Welcome to the Mu-43.com Astrophotography Subforum

Discussion in 'Astrophotography' started by Amin Sabet, Feb 20, 2014.

  1. Amin Sabet

    Amin Sabet Administrator

    Apr 10, 2009
    Boston, MA (USA)
    By request, we now have an astrophotography subforum. Over the next couple of days, I'll be moving the relevant existing threads here. I'm looking forward to seeing what our members post!

    Credit to slothead for thinking about this forum and testing for interest from members. Thanks, Tom!
    • Like Like x 10
  2. CiaranCReilly

    CiaranCReilly Mu-43 Veteran

    Oct 18, 2012
    Ciaran Reilly
    Excellent news, look forward to posting some shots when it gets warm enough to venture outside!
  3. dornblaser

    dornblaser Mu-43 Hall of Famer Subscribing Member

    Aug 13, 2012
    David Dornblaser
  4. PhilS

    PhilS Mu-43 Veteran

    Oct 24, 2012
    Brisbane, Australia
    Phil Savory
    Looking forward to posting some shots as well... except we have had almost 2 months of cloudy nights where I live.. arghh
  5. nebulight

    nebulight Mu-43 Rookie

    Mar 12, 2013
    Thank you thank you!! This is great news as I've been trying to get my feet wet with m43 astro work.

    Sent from my mobile phone using Tapatalk
    • Like Like x 1
  6. Jason C

    Jason C Mu-43 Veteran

    Mar 10, 2014
    Thanks a bunch, now I can bore you all with my moon and Jupiter shots!

  7. OK... prepare to see some very very beginner astro shots :)
  8. gengo

    gengo Mu-43 Regular Subscribing Member

    May 12, 2014
    Does anyone have a good guide to getting started with this?

    Equipment I have currently:

    E-PM2, kit 14-42 II R, kit 40-150, PL14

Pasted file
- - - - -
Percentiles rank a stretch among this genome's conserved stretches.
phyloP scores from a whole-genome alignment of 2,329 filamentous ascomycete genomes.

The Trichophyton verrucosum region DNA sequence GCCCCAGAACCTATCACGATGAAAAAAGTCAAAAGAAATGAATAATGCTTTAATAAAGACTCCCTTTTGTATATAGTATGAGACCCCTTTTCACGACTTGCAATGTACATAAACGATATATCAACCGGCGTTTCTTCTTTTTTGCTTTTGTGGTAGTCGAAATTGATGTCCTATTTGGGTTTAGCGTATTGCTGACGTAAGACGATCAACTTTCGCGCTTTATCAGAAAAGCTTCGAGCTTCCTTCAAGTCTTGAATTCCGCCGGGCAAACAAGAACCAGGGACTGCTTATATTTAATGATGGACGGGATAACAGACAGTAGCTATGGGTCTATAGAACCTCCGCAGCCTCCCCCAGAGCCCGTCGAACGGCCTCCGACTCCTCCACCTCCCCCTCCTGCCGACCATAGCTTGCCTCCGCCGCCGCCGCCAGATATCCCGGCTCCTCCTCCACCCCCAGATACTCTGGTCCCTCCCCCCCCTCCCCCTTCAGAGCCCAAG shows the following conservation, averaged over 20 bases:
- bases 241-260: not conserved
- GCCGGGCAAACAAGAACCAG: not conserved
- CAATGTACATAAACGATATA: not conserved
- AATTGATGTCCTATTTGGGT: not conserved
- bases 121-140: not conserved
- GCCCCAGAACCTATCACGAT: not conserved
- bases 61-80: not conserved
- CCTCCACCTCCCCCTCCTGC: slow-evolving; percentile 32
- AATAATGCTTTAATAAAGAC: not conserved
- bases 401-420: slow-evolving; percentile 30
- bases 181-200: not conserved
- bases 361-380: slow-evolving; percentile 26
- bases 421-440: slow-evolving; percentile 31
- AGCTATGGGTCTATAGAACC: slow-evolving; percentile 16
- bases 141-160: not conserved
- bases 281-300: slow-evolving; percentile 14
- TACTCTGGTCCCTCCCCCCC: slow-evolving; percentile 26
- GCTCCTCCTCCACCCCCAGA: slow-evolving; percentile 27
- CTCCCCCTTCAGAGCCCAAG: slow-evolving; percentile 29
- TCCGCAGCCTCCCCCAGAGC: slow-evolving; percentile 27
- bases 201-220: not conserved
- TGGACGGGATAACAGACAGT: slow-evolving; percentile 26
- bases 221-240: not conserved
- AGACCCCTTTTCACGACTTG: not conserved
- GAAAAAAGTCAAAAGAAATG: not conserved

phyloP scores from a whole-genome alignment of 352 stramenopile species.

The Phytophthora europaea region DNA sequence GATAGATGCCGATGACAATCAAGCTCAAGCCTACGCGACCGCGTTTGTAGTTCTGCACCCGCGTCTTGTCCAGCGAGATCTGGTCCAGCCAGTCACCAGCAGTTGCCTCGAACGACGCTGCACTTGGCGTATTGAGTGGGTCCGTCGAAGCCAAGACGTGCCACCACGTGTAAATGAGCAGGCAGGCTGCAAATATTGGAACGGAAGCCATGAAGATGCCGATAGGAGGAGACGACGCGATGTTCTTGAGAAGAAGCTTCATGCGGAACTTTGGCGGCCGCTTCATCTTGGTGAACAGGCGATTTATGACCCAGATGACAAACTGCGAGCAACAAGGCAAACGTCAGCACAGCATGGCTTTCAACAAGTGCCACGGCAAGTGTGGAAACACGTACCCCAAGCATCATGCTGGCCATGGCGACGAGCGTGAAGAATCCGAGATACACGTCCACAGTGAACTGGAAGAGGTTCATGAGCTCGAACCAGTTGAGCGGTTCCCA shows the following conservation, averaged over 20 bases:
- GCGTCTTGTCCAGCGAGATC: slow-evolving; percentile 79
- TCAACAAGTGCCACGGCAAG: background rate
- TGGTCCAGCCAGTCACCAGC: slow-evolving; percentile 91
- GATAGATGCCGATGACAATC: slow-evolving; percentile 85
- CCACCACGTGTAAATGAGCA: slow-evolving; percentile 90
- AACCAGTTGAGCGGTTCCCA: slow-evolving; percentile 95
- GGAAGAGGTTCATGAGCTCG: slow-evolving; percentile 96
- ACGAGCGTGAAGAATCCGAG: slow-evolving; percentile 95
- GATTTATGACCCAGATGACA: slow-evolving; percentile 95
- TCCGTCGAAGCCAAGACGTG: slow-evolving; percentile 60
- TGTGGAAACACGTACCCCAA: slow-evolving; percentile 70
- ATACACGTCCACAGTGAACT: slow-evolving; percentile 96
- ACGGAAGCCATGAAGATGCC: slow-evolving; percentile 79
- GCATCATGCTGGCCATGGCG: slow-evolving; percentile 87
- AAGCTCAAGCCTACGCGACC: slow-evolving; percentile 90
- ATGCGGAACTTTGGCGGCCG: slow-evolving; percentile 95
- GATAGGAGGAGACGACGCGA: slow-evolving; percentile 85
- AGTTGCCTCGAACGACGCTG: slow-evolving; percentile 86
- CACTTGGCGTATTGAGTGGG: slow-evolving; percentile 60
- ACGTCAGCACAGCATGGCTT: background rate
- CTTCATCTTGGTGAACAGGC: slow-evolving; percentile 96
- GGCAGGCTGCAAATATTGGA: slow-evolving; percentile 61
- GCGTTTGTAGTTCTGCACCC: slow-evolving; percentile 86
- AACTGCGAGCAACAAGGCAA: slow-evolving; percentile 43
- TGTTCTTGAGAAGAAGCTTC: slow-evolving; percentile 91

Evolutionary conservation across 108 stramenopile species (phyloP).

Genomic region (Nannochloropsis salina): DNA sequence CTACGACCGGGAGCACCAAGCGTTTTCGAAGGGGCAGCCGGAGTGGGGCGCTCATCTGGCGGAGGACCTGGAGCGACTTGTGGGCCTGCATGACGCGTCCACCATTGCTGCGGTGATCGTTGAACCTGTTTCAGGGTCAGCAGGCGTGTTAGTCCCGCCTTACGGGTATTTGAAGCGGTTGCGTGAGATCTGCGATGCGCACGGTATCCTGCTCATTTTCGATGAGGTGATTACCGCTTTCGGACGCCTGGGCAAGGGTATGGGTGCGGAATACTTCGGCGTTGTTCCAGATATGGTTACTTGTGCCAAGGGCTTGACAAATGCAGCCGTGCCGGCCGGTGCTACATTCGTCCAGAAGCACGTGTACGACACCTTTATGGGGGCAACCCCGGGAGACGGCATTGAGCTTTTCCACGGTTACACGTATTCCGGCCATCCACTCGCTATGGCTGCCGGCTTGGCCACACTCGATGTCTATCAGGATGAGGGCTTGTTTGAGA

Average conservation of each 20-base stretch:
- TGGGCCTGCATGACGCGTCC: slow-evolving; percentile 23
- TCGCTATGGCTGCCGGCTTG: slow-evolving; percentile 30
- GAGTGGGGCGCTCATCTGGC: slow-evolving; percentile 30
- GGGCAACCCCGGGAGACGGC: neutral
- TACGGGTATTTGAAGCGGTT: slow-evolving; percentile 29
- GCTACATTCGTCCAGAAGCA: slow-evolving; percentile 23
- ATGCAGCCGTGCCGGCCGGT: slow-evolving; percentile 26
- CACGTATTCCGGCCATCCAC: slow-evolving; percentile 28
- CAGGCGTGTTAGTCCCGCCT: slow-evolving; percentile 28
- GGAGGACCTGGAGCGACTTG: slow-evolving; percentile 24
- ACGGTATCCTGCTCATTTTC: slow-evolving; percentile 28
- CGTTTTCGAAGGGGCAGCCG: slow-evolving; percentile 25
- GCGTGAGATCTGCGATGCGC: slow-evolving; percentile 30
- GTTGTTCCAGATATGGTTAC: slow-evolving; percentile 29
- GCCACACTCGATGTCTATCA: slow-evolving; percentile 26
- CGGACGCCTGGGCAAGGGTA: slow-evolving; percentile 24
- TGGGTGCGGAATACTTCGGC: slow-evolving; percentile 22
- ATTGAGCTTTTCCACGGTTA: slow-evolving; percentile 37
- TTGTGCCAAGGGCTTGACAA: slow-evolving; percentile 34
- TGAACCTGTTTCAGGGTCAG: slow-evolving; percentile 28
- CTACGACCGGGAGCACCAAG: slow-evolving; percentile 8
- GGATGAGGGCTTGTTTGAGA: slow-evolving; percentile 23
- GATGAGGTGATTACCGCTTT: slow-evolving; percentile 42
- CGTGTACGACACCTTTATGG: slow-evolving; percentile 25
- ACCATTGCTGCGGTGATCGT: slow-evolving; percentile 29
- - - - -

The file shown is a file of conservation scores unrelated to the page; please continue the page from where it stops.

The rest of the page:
What I'm hoping to add (which MIGHT allow for my to try this):

    E-M10, 14-42 EZ or PL 12-32

    Thank you in advance for any and all help. I did try google (E-M10 astrophotrography) but didn't see anything that would help me get started - i.e. how to properly execute multiple exposures, etc.
  9. Djarum

    Djarum Super Moderator Subscribing Member

    Dec 15, 2009
    Huntsville, AL, USA
    What exactly are you wanting to do? Widefield or are you wanting to do telescope?

    If you live where you have dark sky, widefield using a fast wide lens with 10-15s exposures is pretty easy to do. Longer exposures for star trails is also something to do. For widefield or semi-widefield longer exposures require a tracking mount of some sorts.

    Then there is telescope astrophotography which gets into a whole bigger world.

    A place to start: http://www.cloudynights.com/ubbthreads/postlist.php/Cat/0/Board/low
  10. gengo

    gengo Mu-43 Regular Subscribing Member

    May 12, 2014

    Star trails mostly.

    No telescope.

    I don't live in a particularly "dark sky" area, but I travel quite a bit (and would like to experiment then - for instance, next summer I plan to spend some time in Big Bend National Park).

    So is 14 f/2.5 wide/fast enough to do anything - or is there a recommended lens / length / speed I need to look for?

    Thank you again.

    And I am reading the link after responding to this - so the questions above might already be answered.
  11. RobWatson

    RobWatson Mu-43 Hall of Famer

    A sturdy tripod is a must. The sturdier the better.
  1. This site uses cookies to help personalise content, tailor your experience and to keep you logged in if you register.
    By continuing to use this site, you are consenting to our use of cookies.